My Journey to Software Engineering

My Journey to Software Engineering

Sharing my journey to Software Engineering and where I am now

The highlight of my journey to software engineering has to be my university course change after 3.5 years. No jokes. Today, I'll be sharing how I transformed from a little shy being playing Dangerous Dave on Windows 98 to being a Software Engineer at

Discovering A Passion For Tech

My parents got their first PC when I was around 6 years old. It ran on Windows 98, and yes, I was a normal kid and didn't know it ran on Windows 98 until a year or 2 later. I found myself quickly learning all sorts of things about the computer like playing games and use Microsoft Word. I suspect if I took some time to learn Excel as well, I'd be a NASA engineer.

I realised I enjoyed fidgeting with the computer and teaching people how to use it. I was my parent's consultant on the computer they bought for themselves and that made me happy. Throughout my primary school years, I became known in the neighbourhood as the kid who can figure out tech stuff, and that unfortunately meant being asked to fix DVD players and having to constantly explain that you can't send an SMS using a private number.

Choosing A Path In Tech

One would think my path was pretty much decided after teaching my parents how to create a table in Word, right? Unfortunately, for a lot of the South African population, there is lack of knowledge around careers in the software space. Society forces you to think that engineering, medicine, and maybe the lottery, are the only way you are going to find a good paying job. Forget being happy at work because who cares about that, right? (I'm joking, in case you didn't get the sarcasm. Happiness matters.)

Since I was so good with computers, it only made sense to go the engineering route. I wanted to create cool computer applications and learn more about them so I eventually decided to go for a BEng. Computer Engineering course at the University of Pretoria. I should mention that my decision wasn't driven by extensive research.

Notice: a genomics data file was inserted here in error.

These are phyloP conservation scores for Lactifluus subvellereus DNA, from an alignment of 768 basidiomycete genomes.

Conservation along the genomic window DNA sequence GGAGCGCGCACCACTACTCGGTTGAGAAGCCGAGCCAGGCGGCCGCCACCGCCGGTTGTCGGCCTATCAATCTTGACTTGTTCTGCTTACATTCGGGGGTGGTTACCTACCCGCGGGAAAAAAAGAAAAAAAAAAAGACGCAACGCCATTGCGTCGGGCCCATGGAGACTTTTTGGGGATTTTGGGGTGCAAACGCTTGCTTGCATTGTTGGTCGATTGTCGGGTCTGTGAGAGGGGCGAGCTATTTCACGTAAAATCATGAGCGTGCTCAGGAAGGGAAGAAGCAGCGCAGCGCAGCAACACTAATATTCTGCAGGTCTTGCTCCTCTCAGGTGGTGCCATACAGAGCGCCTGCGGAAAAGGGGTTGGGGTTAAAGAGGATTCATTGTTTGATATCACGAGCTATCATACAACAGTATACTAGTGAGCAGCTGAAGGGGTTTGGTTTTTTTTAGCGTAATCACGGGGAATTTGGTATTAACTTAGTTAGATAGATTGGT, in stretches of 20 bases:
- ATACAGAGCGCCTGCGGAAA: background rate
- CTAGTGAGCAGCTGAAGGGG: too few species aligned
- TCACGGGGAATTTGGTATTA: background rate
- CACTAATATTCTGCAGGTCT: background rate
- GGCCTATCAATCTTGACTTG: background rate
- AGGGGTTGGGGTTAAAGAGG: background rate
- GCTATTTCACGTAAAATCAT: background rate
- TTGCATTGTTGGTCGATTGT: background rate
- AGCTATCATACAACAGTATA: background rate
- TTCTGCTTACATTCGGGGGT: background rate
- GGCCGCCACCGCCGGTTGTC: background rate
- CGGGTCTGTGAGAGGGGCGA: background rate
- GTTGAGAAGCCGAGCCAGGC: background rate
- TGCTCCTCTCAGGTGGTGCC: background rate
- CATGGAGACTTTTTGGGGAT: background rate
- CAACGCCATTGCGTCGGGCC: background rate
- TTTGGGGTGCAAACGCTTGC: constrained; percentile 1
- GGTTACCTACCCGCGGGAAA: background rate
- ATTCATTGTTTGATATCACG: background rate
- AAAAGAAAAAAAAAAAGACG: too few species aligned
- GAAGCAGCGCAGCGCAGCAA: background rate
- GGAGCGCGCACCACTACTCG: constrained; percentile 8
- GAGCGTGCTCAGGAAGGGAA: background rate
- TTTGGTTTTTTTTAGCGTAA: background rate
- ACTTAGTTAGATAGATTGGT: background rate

Upon starting with the course in 2015, I discovered that the course involved a lot more electronics than software. I did not enjoy electronics at all and this led to me being excluded in my second year and having to appeal to continue my studies. If you are wondering how bad it was, have a look at my academic record of my second year below.

Second year results

I thought about requesting to changing courses to BSc. Computer Science but something in my head always told me "you already done X years, you can complete the remaining ones". 3 and a half years into starting the course, I decided to change courses. It was a big and scary decision to make but one that had to happen. I hated electronics and did not see myself being happy in that field at all.

BSc. Computer Science went smooth and I graduated 2 and a half years after changing courses. I would have loved to add that I shed a tear while walking up the stage on my graduation day but it was during COVID and I watched the livestream sitting in my shorts. Nonetheless, it was a happy moment and I was glad I had the courage to change courses.

Stepping Into The Professional Arena

I started off my professional career at Capitec Bank through the graduate programme as a Programmer in January of 2021. I am grateful to have been part of that graduate programme as it allowed for a smooth transition from writing code for marks to writing code for actual people (and money.)

I started off in a support and monitoring team. During this time, I learned how important it is to be mindful of the code you put out and the user experience as your mistakes can be felt 10x by the users and support. I learned how to thoroughly debug issues, use proper logging and metrics to aid support, and how to communicate with the actual developers and testers.

Once my stint in the support and monitoring team ended after 11 months, I was moved to a product team that built, maintained, and supported a web application that was used to issue credit products to customers over the phone. I learned a lot in this team and eventually felt the need to grow and learn about more. This prompted me leaving Capitec Bank to join in June 2022 as a Software Engineer II.

I enjoyed my job from day 1 as I was learning about cool technologies like Kafka and doing so while meeting smart people who loved to talk about technology as much as me. Felt like nerd land, to be honest. I found myself quickly being able to contribute and have an impact.

Fast forward April 2023 and my hard work earned me a promotion to Software Engineer III. It's been a learning journey from there, which I appreciate. The biggest mistake that professionals starting out in the software space make is to not focus on learning.

Overall, despite not being a smooth journey, it was a great journey and I'm happy to be where I am now.

I’d love to hear about your own journeys into software engineering. Please feel free to share in the comments below.

Thanks for reading, and subscribe to the newsletter if you enjoy the content!